Baseball was a vibrant force in industrial towns throughout West Virginia during the first half of the 20th century, especially in the coalfields. Coal companies looked for good players, usually rewarding them with easier jobs, shorter working hours, and time off. Coal companies financed teams to help unify their work forces in towns from Fairmont to Gary, and from Helen, Tams, Fireco, and Switchback to Eccles. There were company leagues, Negro leagues, and United Mine Workers leagues.
Class D minor league professional teams brought people such as Stan Musial to Williamson early in his career, before he became a St. Louis Cardinals star. But the team pay, even at the major league level, was so low that most men earned much more money digging coal than playing ball. Harry Perkowski from Raleigh County played for the Cincinnati Reds in the 1950s. He later recalled that he earned $100 a month playing major league baseball, and that the mines paid better. Fred ‘‘Sheriff ’’ Blake, also from Raleigh County, pitched for the Chicago Cubs from 1925 to 1931. When he retired and lived in two rooms at the Beckley Hotel, Blake said his 10 years with major league teams never paid him any pension benefits at all.
Black players could not make the majors during the heyday of coalfields ball, since professional baseball remained segregated until Jackie Robinson broke the color barrier in 1947. In the meantime, the black professional teams offered a challenging alternative. Miner Angus Evans once played centerfield for the New York Black Yankees, and Grover Lewis played third for the legendary Homestead Grays. Born in 1903 into an Alabama mining family, Lewis had played outfield for all-black coalfield teams in Alabama and in Fairmont, on his way up to Homestead near Pittsburgh. When a broken ankle cut his professional career short, he returned to West Virginia to work in the mines, and to play for and manage the Raleigh Clippers.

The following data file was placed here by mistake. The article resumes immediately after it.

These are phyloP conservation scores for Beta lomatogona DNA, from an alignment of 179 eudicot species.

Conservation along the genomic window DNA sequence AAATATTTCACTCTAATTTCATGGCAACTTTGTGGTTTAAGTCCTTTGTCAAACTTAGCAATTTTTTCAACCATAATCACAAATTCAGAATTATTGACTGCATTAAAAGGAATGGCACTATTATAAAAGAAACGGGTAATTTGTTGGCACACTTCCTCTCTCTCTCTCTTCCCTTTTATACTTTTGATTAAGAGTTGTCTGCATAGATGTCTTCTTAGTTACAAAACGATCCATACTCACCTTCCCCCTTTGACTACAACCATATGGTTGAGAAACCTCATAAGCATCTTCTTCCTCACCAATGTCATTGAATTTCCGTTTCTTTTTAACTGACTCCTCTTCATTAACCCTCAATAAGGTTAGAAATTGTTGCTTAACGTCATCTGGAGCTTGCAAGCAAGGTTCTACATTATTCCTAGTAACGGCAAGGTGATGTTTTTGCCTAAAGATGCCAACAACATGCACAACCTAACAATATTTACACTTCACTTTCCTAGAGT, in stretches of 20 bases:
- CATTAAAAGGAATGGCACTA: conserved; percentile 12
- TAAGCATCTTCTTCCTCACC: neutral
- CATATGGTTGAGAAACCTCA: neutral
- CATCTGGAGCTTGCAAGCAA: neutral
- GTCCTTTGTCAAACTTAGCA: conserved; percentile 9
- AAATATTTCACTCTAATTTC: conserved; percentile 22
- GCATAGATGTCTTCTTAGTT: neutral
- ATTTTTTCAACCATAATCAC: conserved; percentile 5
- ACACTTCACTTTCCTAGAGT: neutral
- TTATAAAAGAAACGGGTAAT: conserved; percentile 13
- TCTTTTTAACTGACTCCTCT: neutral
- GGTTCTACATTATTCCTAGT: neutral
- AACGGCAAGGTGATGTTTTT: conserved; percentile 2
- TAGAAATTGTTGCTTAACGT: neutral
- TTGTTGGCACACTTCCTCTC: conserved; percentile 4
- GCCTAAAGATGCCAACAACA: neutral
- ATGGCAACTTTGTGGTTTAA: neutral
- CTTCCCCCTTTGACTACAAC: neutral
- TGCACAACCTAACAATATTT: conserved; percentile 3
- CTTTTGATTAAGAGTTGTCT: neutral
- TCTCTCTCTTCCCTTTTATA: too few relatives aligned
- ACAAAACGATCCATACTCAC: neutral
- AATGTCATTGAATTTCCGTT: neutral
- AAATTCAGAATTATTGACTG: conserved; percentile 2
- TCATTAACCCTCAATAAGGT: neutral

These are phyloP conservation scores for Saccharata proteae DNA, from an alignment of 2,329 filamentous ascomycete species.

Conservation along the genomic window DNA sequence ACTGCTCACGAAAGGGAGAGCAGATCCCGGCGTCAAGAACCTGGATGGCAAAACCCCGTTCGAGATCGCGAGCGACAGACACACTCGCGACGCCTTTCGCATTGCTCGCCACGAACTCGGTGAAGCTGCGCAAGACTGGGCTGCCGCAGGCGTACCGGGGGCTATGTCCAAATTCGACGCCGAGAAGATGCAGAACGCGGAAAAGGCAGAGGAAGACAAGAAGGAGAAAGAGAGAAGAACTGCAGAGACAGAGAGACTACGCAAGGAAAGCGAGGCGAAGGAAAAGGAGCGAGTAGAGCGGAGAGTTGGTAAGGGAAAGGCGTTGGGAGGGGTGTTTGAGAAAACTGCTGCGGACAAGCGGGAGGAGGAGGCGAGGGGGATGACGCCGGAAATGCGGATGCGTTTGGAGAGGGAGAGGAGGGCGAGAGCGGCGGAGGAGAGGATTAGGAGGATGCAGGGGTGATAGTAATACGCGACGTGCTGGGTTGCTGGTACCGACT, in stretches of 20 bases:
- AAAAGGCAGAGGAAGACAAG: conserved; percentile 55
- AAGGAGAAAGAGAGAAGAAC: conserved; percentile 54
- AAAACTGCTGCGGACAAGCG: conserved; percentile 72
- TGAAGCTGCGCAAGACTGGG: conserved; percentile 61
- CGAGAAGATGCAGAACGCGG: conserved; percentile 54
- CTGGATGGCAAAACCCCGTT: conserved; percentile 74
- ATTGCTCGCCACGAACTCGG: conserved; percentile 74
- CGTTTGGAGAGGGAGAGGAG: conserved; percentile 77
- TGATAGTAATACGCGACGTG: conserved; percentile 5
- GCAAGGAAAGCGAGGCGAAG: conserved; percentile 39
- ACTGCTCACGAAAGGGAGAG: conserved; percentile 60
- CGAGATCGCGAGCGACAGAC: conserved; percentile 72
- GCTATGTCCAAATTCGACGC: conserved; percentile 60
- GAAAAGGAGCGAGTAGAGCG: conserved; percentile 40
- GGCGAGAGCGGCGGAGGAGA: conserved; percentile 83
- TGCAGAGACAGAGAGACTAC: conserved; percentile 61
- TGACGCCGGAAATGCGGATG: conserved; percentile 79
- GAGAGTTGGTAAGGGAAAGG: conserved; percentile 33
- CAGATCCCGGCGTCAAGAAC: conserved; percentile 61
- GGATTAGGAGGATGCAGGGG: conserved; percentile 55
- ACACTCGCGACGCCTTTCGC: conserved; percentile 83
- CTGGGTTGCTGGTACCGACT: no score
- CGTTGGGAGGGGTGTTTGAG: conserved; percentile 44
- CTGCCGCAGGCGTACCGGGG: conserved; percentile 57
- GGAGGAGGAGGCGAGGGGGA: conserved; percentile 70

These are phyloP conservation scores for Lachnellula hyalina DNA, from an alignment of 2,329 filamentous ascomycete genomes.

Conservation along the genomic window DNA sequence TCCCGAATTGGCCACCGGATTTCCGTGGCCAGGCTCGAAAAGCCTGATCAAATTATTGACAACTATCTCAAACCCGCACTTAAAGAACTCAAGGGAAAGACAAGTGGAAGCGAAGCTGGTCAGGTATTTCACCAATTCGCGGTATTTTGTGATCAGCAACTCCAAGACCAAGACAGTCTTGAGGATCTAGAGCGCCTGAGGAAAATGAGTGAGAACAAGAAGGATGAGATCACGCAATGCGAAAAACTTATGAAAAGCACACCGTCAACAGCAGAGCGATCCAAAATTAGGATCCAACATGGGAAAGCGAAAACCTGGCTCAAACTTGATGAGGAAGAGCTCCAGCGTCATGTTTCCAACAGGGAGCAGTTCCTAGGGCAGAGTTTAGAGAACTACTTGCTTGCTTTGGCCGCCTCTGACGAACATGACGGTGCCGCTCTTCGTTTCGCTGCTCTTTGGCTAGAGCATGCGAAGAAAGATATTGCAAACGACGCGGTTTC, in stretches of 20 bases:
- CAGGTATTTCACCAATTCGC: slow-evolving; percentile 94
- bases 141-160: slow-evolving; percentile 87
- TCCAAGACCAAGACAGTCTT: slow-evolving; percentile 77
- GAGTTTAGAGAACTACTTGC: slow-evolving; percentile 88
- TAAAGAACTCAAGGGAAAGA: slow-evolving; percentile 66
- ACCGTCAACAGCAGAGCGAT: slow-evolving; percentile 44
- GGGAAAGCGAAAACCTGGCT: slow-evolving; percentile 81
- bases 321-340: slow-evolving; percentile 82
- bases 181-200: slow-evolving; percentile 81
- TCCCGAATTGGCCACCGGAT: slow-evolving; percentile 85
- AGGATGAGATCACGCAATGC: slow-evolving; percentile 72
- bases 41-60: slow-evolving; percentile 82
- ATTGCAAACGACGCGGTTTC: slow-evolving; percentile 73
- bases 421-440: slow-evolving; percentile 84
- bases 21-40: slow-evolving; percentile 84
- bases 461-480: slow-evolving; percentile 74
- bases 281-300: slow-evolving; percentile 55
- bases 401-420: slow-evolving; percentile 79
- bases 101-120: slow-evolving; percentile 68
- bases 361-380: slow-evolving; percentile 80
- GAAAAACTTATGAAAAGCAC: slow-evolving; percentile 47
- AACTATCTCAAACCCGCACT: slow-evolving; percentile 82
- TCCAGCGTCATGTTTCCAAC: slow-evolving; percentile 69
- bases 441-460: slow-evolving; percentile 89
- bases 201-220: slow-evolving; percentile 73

Coalfield baseball teams withered away as company towns, company stores, and company houses and churches began disappearing after World War II. Mining machines slashed the coal work force statewide. From a high of 141,000 miners in 1947, there were only 45,000 miners in West Virginia in 1969 and just 16,000 in 2002. Coal towns where 3,000 people had lived in the early 1940s dropped to 400 or 500 people by the early 1960s, most of them retired. Broader social forces were at work, as well. Blake believed that the automobile and television spelled the destruction of coal town baseball. The once vibrant Raleigh County League was gone by the mid-1950s.
John McGraw mined coal and played ball with his brothers Gene and Willard in Lillybrook. In the 1980s, after he retired, John McGraw was sad. ‘‘These coalfields are gone, these coal camps. Nobody lives here much now. I wish they still had it around. I always liked baseball, crazy about it.’’ McGraw believed miners were special. ‘‘Whenever they played, they played hard. Whenever they worked, they worked hard. A funny breed, that coal miner.’’
This Article was written by Paul J. Nyden
Last Revised on June 18, 2012